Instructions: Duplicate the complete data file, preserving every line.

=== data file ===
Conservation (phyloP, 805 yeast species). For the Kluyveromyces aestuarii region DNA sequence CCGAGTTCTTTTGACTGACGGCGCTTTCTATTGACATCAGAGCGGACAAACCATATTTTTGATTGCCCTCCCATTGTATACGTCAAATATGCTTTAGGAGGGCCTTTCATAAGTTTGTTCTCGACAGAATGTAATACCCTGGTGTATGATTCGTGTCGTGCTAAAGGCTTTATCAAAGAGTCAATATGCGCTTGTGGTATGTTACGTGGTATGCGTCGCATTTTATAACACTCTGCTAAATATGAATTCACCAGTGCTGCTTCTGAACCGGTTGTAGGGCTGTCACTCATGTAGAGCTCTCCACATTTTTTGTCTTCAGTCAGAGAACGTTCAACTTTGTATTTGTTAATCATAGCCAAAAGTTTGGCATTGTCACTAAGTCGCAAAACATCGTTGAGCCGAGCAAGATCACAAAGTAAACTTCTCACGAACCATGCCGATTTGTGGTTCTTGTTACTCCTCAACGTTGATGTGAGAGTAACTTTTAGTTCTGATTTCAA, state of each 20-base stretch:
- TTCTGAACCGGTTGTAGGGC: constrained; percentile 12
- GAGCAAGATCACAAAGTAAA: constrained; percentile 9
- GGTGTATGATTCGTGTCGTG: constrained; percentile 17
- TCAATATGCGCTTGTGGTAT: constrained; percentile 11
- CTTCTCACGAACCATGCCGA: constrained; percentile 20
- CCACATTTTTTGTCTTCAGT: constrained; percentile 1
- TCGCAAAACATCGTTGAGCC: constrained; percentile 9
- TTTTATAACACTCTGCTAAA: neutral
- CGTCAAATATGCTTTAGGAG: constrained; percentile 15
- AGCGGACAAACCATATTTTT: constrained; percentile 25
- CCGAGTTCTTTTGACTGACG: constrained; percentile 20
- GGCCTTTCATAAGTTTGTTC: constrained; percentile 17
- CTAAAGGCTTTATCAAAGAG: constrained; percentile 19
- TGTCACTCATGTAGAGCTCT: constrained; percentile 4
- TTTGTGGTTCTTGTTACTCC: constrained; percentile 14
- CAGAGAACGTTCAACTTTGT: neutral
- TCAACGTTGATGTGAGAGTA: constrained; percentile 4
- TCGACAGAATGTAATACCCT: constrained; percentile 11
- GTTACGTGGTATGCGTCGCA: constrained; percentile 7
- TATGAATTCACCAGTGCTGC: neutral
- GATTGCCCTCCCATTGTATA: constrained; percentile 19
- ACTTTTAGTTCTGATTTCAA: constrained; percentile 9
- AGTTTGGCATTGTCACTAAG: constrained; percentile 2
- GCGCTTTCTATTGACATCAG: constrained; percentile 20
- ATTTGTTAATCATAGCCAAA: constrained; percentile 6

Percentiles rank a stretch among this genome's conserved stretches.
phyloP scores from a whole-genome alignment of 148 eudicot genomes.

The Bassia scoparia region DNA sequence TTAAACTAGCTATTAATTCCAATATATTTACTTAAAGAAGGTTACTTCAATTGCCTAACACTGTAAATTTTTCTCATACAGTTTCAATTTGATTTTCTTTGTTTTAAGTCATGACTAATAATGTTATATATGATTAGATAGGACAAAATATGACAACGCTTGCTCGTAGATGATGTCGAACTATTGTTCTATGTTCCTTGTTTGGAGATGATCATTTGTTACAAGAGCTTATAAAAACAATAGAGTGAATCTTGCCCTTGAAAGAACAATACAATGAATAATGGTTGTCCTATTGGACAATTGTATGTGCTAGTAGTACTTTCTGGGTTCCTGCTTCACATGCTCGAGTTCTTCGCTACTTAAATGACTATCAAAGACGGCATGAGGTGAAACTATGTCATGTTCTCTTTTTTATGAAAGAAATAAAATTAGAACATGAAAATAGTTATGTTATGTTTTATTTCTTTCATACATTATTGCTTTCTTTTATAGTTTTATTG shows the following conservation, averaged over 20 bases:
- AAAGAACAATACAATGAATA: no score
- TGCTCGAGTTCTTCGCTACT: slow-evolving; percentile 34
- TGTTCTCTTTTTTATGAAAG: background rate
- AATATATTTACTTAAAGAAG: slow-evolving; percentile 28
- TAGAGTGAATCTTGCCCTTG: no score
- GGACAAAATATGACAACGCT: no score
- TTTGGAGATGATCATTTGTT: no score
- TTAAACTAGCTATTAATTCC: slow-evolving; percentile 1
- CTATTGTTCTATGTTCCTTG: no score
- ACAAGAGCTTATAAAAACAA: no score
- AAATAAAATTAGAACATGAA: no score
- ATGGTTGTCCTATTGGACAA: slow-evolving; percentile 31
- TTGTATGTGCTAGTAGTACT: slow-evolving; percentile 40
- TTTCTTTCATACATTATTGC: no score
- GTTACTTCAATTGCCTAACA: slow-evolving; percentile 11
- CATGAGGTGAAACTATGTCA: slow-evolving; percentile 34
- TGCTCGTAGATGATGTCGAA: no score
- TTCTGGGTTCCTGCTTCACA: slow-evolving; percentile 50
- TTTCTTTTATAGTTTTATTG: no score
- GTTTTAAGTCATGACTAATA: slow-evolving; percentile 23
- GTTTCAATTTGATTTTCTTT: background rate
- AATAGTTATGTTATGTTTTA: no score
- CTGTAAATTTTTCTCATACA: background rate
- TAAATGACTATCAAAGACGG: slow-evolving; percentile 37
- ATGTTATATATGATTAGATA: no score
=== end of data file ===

Conservation (phyloP, 805 yeast species). For the Kluyveromyces aestuarii region DNA sequence CCGAGTTCTTTTGACTGACGGCGCTTTCTATTGACATCAGAGCGGACAAACCATATTTTTGATTGCCCTCCCATTGTATACGTCAAATATGCTTTAGGAGGGCCTTTCATAAGTTTGTTCTCGACAGAATGTAATACCCTGGTGTATGATTCGTGTCGTGCTAAAGGCTTTATCAAAGAGTCAATATGCGCTTGTGGTATGTTACGTGGTATGCGTCGCATTTTATAACACTCTGCTAAATATGAATTCACCAGTGCTGCTTCTGAACCGGTTGTAGGGCTGTCACTCATGTAGAGCTCTCCACATTTTTTGTCTTCAGTCAGAGAACGTTCAACTTTGTATTTGTTAATCATAGCCAAAAGTTTGGCATTGTCACTAAGTCGCAAAACATCGTTGAGCCGAGCAAGATCACAAAGTAAACTTCTCACGAACCATGCCGATTTGTGGTTCTTGTTACTCCTCAACGTTGATGTGAGAGTAACTTTTAGTTCTGATTTCAA, state of each 20-base stretch:
- TTCTGAACCGGTTGTAGGGC: constrained; percentile 12
- GAGCAAGATCACAAAGTAAA: constrained; percentile 9
- GGTGTATGATTCGTGTCGTG: constrained; percentile 17
- TCAATATGCGCTTGTGGTAT: constrained; percentile 11
- CTTCTCACGAACCATGCCGA: constrained; percentile 20
- CCACATTTTTTGTCTTCAGT: constrained; percentile 1
- TCGCAAAACATCGTTGAGCC: constrained; percentile 9
- TTTTATAACACTCTGCTAAA: neutral
- CGTCAAATATGCTTTAGGAG: constrained; percentile 15
- AGCGGACAAACCATATTTTT: constrained; percentile 25
- CCGAGTTCTTTTGACTGACG: constrained; percentile 20
- GGCCTTTCATAAGTTTGTTC: constrained; percentile 17
- CTAAAGGCTTTATCAAAGAG: constrained; percentile 19
- TGTCACTCATGTAGAGCTCT: constrained; percentile 4
- TTTGTGGTTCTTGTTACTCC: constrained; percentile 14
- CAGAGAACGTTCAACTTTGT: neutral
- TCAACGTTGATGTGAGAGTA: constrained; percentile 4
- TCGACAGAATGTAATACCCT: constrained; percentile 11
- GTTACGTGGTATGCGTCGCA: constrained; percentile 7
- TATGAATTCACCAGTGCTGC: neutral
- GATTGCCCTCCCATTGTATA: constrained; percentile 19
- ACTTTTAGTTCTGATTTCAA: constrained; percentile 9
- AGTTTGGCATTGTCACTAAG: constrained; percentile 2
- GCGCTTTCTATTGACATCAG: constrained; percentile 20
- ATTTGTTAATCATAGCCAAA: constrained; percentile 6

Percentiles rank a stretch among this genome's conserved stretches.
phyloP scores from a whole-genome alignment of 148 eudicot genomes.

The Bassia scoparia region DNA sequence TTAAACTAGCTATTAATTCCAATATATTTACTTAAAGAAGGTTACTTCAATTGCCTAACACTGTAAATTTTTCTCATACAGTTTCAATTTGATTTTCTTTGTTTTAAGTCATGACTAATAATGTTATATATGATTAGATAGGACAAAATATGACAACGCTTGCTCGTAGATGATGTCGAACTATTGTTCTATGTTCCTTGTTTGGAGATGATCATTTGTTACAAGAGCTTATAAAAACAATAGAGTGAATCTTGCCCTTGAAAGAACAATACAATGAATAATGGTTGTCCTATTGGACAATTGTATGTGCTAGTAGTACTTTCTGGGTTCCTGCTTCACATGCTCGAGTTCTTCGCTACTTAAATGACTATCAAAGACGGCATGAGGTGAAACTATGTCATGTTCTCTTTTTTATGAAAGAAATAAAATTAGAACATGAAAATAGTTATGTTATGTTTTATTTCTTTCATACATTATTGCTTTCTTTTATAGTTTTATTG shows the following conservation, averaged over 20 bases:
- AAAGAACAATACAATGAATA: no score
- TGCTCGAGTTCTTCGCTACT: slow-evolving; percentile 34
- TGTTCTCTTTTTTATGAAAG: background rate
- AATATATTTACTTAAAGAAG: slow-evolving; percentile 28
- TAGAGTGAATCTTGCCCTTG: no score
- GGACAAAATATGACAACGCT: no score
- TTTGGAGATGATCATTTGTT: no score
- TTAAACTAGCTATTAATTCC: slow-evolving; percentile 1
- CTATTGTTCTATGTTCCTTG: no score
- ACAAGAGCTTATAAAAACAA: no score
- AAATAAAATTAGAACATGAA: no score
- ATGGTTGTCCTATTGGACAA: slow-evolving; percentile 31
- TTGTATGTGCTAGTAGTACT: slow-evolving; percentile 40
- TTTCTTTCATACATTATTGC: no score
- GTTACTTCAATTGCCTAACA: slow-evolving; percentile 11
- CATGAGGTGAAACTATGTCA: slow-evolving; percentile 34
- TGCTCGTAGATGATGTCGAA: no score
- TTCTGGGTTCCTGCTTCACA: slow-evolving; percentile 50
- TTTCTTTTATAGTTTTATTG: no score
- GTTTTAAGTCATGACTAATA: slow-evolving; percentile 23
- GTTTCAATTTGATTTTCTTT: background rate
- AATAGTTATGTTATGTTTTA: no score
- CTGTAAATTTTTCTCATACA: background rate
- TAAATGACTATCAAAGACGG: slow-evolving; percentile 37
- ATGTTATATATGATTAGATA: no score